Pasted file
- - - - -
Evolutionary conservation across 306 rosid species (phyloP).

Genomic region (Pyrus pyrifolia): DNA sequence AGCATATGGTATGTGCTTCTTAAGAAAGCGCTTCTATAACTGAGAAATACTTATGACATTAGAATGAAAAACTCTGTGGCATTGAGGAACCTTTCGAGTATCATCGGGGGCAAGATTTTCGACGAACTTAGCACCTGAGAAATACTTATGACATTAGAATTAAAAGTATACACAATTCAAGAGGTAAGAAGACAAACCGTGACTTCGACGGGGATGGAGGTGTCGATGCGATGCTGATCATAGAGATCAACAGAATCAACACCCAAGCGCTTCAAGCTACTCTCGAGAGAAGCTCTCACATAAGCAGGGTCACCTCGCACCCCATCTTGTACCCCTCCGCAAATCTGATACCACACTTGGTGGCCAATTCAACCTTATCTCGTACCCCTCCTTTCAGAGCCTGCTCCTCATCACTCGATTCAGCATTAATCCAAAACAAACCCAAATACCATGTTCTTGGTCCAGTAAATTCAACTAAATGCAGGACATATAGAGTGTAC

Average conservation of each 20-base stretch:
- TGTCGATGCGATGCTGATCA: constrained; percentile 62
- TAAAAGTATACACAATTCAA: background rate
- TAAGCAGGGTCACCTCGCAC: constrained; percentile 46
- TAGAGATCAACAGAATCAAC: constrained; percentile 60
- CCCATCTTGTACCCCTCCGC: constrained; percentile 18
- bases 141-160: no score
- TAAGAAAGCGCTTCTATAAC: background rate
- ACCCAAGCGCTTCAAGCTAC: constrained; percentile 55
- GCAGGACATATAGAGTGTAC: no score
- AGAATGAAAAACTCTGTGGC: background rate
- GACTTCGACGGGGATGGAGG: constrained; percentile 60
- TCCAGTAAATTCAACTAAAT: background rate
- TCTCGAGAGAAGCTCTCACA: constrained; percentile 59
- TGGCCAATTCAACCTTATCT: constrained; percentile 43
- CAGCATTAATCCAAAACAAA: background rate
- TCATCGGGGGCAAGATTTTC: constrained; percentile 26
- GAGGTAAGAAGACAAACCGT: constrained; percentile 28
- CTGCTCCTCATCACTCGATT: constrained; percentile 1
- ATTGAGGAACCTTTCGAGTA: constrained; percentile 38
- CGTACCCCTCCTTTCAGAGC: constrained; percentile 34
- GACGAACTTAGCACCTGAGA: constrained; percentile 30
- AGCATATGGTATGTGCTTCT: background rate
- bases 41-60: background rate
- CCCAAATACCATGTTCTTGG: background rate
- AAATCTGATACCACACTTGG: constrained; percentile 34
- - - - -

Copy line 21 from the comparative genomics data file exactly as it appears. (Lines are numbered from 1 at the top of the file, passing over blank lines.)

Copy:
- CTGCTCCTCATCACTCGATT: constrained; percentile 1